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Slew rate quality point

Discussion in 'General Audio Discussion' started by mfaz28, Apr 1, 2017.

  1. mfaz28

    mfaz28 Active Member

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    Although its well established that slew rate indicates a well developed degree of design. Is there an established window of "tipping point" for speed, desirable,... to not so much?
     

     

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  2. HTWillie

    HTWillie Super Member

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    I don't recall off the top o' me head. I do remember reading some time ago on Nelson Pass' First Watt site one of his musings on amp design. He was talking about how slew rate for a while was a one-upmanship spec, and he decided to conduct some tests.

    The test signal he think he used was a pop or click from a vinyl record as it's a handy example of a signal with very fast rise time and very high amplitude. Damned if I can even remember his conclusion apart from the actual numbers.
     
  3. soundmotor

    soundmotor super modified Subscriber

    When referring to opamps & sound quality a general rule of thumb is that more is better and more starts around ~9 (5532).
     
  4. lini

    lini just me...

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    mfaz: I'd guess one should be able to determine the minimum requirement by calculation, shouldn't one?

    Example: Let's assume we'd like the amp to deliver 100 W into 8 Ohm, and it should play up to 50 kHz. The former means we'd need not quite 28.3 V effective, so that would be pretty exactly 40 V peak - and the latter means that a complete sine wave would take 20 µs, so 5 µs for a quarter wave. And 40 V in 5 µs would equal 8 V/µs. I'd guess for a "ballpark approximation" that calculation would already do. For a more exact calculation we'd have to additionally consider that with sine-shaped signals we wouldn't have a linear rise or fall per quarter wave. I.e., if we look at the first quarter of a sine wave, the initial slew rate obviously needs to be a bit higher compared to a linear rise...

    I'd like to leave a refined calculation to others, though - 'cause I'm somewhat tired today and have already forgotten too much of my high school maths anyway. And it's Sunday. And I need a coffee. And... and... und überhaupts! (~ "and anyway" = Bavarian general point, one would finally make, as soon as one has run out of others, to indicate that one could easily add some more, even if one actually couldn't... :)).

    Anyway, as the example shows, there would be no general answer to your question, 'cause the required slew rate would depend on the desired output voltage level and upper frequency limit.

    Geetings from Munich!

    Manfred / lini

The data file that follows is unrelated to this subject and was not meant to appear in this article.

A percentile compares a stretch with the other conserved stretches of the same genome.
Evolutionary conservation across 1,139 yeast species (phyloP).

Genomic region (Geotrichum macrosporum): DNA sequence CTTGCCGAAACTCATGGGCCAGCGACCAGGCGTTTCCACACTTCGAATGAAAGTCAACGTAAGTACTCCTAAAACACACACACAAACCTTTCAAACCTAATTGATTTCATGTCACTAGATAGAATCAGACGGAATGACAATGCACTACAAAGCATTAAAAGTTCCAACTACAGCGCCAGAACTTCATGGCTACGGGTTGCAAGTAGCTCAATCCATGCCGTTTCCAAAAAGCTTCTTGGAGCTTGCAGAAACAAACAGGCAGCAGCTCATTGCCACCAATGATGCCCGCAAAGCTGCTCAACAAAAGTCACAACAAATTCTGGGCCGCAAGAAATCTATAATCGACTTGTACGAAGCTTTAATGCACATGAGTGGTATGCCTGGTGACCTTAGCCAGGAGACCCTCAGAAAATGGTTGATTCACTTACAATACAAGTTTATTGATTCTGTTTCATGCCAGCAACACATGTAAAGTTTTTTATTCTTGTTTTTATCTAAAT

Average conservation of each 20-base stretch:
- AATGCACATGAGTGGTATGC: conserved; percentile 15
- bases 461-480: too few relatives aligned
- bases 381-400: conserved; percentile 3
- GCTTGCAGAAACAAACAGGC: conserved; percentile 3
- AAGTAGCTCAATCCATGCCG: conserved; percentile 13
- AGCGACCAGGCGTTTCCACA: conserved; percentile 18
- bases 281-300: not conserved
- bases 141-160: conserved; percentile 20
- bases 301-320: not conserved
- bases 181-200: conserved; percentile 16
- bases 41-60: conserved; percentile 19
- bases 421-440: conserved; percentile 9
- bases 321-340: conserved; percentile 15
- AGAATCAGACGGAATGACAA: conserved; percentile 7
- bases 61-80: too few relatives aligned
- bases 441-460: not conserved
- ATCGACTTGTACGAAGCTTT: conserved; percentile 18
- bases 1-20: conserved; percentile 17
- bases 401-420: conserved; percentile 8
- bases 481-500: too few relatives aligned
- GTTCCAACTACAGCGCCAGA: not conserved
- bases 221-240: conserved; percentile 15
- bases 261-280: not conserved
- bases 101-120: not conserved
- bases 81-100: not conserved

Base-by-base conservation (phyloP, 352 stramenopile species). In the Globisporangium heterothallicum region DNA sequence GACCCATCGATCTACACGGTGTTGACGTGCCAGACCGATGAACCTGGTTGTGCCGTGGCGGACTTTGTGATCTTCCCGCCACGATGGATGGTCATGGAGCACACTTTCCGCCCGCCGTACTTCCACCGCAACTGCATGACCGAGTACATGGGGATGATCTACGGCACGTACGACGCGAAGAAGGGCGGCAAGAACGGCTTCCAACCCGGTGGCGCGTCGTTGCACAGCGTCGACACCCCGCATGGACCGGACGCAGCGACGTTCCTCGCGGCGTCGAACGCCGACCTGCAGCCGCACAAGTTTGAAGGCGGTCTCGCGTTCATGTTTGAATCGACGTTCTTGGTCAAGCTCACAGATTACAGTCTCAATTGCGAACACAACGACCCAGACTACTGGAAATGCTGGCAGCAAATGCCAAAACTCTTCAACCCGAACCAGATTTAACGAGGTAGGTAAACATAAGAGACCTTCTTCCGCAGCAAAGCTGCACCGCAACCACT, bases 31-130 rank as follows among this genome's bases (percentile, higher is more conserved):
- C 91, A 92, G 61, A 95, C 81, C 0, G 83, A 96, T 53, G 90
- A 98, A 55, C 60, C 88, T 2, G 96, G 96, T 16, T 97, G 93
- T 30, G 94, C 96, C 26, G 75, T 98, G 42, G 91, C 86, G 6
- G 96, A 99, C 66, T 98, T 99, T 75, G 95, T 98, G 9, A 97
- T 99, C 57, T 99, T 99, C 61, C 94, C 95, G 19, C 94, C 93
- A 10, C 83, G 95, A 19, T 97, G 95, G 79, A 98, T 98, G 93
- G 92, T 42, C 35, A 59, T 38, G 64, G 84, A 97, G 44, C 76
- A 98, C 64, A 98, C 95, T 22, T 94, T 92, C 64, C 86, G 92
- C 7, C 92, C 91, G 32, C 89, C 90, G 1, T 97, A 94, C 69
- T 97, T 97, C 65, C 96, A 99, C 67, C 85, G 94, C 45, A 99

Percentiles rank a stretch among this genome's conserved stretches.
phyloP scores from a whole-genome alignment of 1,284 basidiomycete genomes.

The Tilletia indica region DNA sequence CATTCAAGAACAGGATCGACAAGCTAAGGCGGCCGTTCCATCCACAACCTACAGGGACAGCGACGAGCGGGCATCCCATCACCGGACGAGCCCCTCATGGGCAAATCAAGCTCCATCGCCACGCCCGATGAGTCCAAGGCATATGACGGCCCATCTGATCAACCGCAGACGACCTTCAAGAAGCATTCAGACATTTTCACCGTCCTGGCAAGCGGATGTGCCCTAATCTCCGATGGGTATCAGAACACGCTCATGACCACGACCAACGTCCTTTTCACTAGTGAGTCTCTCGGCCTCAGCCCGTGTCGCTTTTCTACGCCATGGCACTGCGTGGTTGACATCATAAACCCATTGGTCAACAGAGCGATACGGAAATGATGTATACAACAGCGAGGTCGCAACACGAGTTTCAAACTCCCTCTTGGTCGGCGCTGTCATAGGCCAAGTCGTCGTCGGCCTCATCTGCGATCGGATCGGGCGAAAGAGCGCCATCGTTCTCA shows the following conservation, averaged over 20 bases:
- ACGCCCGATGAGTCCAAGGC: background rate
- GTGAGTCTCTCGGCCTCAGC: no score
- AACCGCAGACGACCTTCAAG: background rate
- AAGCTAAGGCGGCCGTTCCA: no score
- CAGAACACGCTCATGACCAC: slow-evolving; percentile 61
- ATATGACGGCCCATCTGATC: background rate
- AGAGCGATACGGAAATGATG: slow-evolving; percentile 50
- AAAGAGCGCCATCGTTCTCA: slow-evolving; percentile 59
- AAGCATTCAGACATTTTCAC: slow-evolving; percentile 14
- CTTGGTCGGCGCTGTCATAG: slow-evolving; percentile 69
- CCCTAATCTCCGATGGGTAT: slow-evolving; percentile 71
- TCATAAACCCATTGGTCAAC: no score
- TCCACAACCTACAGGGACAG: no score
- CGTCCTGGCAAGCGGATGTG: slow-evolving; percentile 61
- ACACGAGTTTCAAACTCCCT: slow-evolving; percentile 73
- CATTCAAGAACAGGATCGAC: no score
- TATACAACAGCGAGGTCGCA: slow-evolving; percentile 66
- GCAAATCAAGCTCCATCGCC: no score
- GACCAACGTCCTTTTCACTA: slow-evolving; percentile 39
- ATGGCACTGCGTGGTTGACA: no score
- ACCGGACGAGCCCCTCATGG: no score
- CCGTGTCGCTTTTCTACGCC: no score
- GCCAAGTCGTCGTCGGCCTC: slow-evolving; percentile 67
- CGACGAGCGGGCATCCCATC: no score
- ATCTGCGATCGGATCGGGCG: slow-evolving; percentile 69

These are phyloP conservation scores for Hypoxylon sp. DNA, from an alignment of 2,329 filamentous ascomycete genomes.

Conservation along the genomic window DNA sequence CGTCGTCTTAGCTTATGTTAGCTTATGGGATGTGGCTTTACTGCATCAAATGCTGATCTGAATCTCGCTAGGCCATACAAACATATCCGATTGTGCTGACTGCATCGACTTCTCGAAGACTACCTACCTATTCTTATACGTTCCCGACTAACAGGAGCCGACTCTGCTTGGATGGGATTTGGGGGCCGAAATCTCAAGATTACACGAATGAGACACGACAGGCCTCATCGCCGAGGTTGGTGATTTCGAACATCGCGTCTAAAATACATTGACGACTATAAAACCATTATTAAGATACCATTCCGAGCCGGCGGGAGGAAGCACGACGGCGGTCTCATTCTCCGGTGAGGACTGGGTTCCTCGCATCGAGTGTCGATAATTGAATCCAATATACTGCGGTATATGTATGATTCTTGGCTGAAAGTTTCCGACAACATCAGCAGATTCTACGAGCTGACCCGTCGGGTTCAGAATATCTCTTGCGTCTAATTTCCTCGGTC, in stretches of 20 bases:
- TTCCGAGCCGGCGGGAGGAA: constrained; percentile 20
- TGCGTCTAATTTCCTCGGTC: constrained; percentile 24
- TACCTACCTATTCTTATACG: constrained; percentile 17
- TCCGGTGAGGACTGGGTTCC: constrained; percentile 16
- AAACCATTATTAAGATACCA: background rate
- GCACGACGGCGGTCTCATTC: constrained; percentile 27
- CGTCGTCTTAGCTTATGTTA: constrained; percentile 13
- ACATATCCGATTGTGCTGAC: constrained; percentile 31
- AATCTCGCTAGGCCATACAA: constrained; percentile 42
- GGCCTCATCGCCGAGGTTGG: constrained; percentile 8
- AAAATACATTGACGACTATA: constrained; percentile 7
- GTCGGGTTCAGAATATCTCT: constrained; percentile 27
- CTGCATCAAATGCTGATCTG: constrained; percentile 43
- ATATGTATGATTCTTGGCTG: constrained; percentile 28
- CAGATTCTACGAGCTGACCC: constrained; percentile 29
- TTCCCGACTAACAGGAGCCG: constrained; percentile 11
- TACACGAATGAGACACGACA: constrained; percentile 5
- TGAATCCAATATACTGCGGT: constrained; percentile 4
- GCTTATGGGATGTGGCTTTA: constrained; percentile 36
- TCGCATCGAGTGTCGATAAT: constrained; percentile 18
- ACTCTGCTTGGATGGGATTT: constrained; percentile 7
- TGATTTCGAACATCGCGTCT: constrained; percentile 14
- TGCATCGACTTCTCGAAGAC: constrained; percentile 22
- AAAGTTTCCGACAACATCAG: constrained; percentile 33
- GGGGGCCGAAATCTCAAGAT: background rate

5. mfaz28

    mfaz28 Active Member

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    Ahhh. The existential mathematical solution. All resides in it's results....Shall we continue.........
     
  6. lini

    lini just me...

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    mfaz: Not sure, whether I should interpret your reply straight or rather as ironical. If the latter were the case, you'll need to accept that the variables due to the dependency on output voltage and upper frequency limit simply are too large for a generalised statement like x V/µs are an indicator for a good amp design. I.e., one user will be happy with 20 kHz, the other will demand 100 kHz -> factor 5; one user will be happy with 10 W into 8 Ohm or roundabout 12.65 Volt peak, the other will demand 1000 W into 8 Ohm or roundabout or roundabout 126.5 Volt peak -> factor 10. So combined that's factor 50 - simply too much that a particular absolute value could be an adequate answer.

    Greetings from Munich!

    Manfred / lini
     

     

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  7. mfaz28

    mfaz28 Active Member

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    I'll accept all empirical data. No other conclusion possible....
     
  8. lini

    lini just me...

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    Oh, btw, in the meantime powered by a (small) pot of bean soup, I'd think for a more precise calculation for my example above, we could use (sin 0.5° x 2 x 40 V) / (20 µs / 360) = ca. 12.57 V/µs.

    Greetings from Munich!

    Manfred / lini
     
    dlucy likes this.
  9. BigElCat

    BigElCat Mmm Hmm Subscriber

    Messages:
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    There is no single answer to your question: How slow is too slow ?

    I maintain that there is no statistically sound, empirical data when it comes to comparing audio amplifiers.

    A lot of people accept the premise that all amplifiers sound the same.

    You'll discover that this topic is quite contentious here.
     
    Last edited: Apr 2, 2017
  10. BigElCat

    BigElCat Mmm Hmm Subscriber

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    We could develop a list of fast amplifiers.

    Some of the high end Sansuis are super fast.
     
  11. dlucy

    dlucy dlucy67 (Doug) Subscriber

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    Many of the later Harman Kardons have a higher-than-normal slew rate. That's why I bought a hk825.